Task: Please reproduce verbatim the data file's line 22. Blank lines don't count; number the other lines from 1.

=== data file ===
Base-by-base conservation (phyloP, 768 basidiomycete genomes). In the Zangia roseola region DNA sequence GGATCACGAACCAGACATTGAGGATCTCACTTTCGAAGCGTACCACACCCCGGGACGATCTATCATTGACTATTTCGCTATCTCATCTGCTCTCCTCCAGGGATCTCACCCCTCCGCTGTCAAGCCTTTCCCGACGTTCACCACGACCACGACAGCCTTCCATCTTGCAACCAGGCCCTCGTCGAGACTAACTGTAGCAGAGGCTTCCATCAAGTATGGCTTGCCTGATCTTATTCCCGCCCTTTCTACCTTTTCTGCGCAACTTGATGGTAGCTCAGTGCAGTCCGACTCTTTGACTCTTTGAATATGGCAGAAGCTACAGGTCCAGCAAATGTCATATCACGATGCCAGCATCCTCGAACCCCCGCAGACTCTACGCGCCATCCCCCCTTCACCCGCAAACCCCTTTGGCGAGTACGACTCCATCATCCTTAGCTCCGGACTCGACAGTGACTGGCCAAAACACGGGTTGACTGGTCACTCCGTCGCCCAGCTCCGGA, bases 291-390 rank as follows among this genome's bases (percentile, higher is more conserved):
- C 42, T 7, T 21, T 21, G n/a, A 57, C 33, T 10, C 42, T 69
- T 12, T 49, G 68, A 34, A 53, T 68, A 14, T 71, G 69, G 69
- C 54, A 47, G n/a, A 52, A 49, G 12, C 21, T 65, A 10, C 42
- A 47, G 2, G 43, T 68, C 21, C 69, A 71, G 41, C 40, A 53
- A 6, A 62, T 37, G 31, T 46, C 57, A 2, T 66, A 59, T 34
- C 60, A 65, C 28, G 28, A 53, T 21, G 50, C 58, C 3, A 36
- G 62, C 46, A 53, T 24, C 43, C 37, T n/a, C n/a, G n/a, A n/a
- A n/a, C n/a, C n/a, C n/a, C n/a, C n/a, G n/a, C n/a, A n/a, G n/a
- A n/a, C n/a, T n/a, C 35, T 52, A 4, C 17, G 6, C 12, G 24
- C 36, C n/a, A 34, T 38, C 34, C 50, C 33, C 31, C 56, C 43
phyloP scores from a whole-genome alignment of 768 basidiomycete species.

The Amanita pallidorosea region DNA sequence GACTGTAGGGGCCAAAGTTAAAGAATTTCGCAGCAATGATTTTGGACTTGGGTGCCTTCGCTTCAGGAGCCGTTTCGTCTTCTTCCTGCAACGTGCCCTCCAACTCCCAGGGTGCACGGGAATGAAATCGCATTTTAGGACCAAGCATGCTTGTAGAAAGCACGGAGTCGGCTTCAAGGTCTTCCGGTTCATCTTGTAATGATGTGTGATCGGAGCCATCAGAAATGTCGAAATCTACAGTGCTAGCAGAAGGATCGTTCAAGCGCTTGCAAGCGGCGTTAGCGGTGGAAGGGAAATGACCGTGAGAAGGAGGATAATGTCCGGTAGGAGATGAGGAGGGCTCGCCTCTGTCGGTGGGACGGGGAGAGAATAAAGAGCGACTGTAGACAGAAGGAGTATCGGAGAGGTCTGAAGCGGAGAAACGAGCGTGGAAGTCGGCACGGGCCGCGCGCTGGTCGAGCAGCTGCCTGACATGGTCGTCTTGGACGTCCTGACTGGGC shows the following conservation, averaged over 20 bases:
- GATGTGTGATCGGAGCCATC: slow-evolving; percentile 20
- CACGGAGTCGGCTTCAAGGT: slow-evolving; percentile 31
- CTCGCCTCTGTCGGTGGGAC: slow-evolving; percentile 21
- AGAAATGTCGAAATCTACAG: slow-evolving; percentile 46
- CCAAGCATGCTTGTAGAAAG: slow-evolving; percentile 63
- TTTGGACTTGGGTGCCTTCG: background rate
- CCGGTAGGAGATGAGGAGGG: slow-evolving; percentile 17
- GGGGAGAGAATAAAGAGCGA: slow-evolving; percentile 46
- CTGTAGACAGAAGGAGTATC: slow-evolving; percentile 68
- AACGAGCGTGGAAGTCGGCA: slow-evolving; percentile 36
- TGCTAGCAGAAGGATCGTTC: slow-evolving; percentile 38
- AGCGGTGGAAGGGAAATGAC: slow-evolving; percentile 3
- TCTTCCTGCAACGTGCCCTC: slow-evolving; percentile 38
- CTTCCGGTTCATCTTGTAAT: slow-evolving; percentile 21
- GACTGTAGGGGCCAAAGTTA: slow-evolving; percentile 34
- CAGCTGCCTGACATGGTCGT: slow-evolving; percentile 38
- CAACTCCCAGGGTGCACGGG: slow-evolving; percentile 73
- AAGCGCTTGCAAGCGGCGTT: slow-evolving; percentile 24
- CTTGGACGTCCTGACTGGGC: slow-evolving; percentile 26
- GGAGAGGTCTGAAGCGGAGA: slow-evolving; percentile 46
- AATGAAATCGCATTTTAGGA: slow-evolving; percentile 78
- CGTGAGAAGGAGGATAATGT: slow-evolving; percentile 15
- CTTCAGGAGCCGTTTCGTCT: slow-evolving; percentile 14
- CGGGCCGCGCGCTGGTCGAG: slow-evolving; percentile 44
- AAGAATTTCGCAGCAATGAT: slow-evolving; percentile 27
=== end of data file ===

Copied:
- CTGTAGACAGAAGGAGTATC: slow-evolving; percentile 68